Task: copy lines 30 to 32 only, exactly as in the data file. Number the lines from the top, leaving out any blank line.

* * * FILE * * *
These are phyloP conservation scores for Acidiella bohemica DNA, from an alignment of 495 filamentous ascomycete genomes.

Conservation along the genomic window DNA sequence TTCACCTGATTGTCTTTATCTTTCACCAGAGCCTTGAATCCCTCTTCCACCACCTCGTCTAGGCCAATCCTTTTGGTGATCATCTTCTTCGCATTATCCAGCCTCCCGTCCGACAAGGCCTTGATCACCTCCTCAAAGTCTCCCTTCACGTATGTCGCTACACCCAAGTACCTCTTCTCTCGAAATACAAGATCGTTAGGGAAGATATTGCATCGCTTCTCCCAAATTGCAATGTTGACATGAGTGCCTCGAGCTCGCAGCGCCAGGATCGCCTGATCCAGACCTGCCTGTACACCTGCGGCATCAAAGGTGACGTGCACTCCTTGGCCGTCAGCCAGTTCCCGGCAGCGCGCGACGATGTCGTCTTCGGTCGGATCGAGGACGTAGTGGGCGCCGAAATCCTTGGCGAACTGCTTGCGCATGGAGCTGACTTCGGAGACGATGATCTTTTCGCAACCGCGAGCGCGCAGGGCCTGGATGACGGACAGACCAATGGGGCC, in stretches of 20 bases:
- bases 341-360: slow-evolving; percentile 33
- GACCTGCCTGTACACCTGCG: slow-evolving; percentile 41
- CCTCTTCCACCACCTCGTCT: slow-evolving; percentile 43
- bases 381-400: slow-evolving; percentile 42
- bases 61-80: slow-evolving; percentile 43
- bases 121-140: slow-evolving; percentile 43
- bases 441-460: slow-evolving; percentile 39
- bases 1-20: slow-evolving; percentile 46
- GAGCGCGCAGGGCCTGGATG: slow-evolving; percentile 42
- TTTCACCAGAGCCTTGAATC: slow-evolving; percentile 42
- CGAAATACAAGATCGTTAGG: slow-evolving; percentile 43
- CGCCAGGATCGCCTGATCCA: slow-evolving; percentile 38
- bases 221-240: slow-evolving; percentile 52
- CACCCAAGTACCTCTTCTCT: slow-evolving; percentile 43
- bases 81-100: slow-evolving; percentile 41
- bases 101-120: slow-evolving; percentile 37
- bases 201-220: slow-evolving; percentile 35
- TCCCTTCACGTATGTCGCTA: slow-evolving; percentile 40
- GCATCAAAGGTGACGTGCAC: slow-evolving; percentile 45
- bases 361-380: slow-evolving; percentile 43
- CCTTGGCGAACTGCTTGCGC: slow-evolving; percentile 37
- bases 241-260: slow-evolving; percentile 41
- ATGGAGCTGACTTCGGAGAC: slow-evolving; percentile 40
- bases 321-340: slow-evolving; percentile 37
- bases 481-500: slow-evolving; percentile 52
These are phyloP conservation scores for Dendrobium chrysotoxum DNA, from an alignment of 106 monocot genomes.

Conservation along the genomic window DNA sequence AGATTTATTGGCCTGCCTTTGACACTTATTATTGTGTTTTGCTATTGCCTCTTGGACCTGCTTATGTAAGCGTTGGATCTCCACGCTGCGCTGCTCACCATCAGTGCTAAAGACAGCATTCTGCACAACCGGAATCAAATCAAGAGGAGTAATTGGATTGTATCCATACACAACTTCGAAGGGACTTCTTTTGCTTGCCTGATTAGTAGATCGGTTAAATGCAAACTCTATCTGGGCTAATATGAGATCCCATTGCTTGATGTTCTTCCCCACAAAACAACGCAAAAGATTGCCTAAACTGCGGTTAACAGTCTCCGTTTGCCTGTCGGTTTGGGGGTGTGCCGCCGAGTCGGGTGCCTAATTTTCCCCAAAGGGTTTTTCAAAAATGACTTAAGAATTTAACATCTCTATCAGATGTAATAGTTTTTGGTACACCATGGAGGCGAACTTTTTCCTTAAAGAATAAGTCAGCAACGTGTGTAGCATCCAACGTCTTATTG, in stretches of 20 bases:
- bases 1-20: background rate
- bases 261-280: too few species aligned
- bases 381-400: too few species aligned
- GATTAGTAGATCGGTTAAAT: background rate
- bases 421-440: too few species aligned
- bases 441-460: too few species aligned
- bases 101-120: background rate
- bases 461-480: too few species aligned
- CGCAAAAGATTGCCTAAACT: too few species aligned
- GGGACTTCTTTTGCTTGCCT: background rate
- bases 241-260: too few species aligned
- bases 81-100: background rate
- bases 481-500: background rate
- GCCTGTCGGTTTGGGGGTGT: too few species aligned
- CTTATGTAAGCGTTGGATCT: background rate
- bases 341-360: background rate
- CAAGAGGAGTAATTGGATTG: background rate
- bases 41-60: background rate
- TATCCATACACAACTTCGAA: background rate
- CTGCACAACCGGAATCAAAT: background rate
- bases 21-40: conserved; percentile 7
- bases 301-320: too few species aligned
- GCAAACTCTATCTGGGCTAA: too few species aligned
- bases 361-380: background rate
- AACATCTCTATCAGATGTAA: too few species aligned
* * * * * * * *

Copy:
- bases 1-20: background rate
- bases 261-280: too few species aligned
- bases 381-400: too few species aligned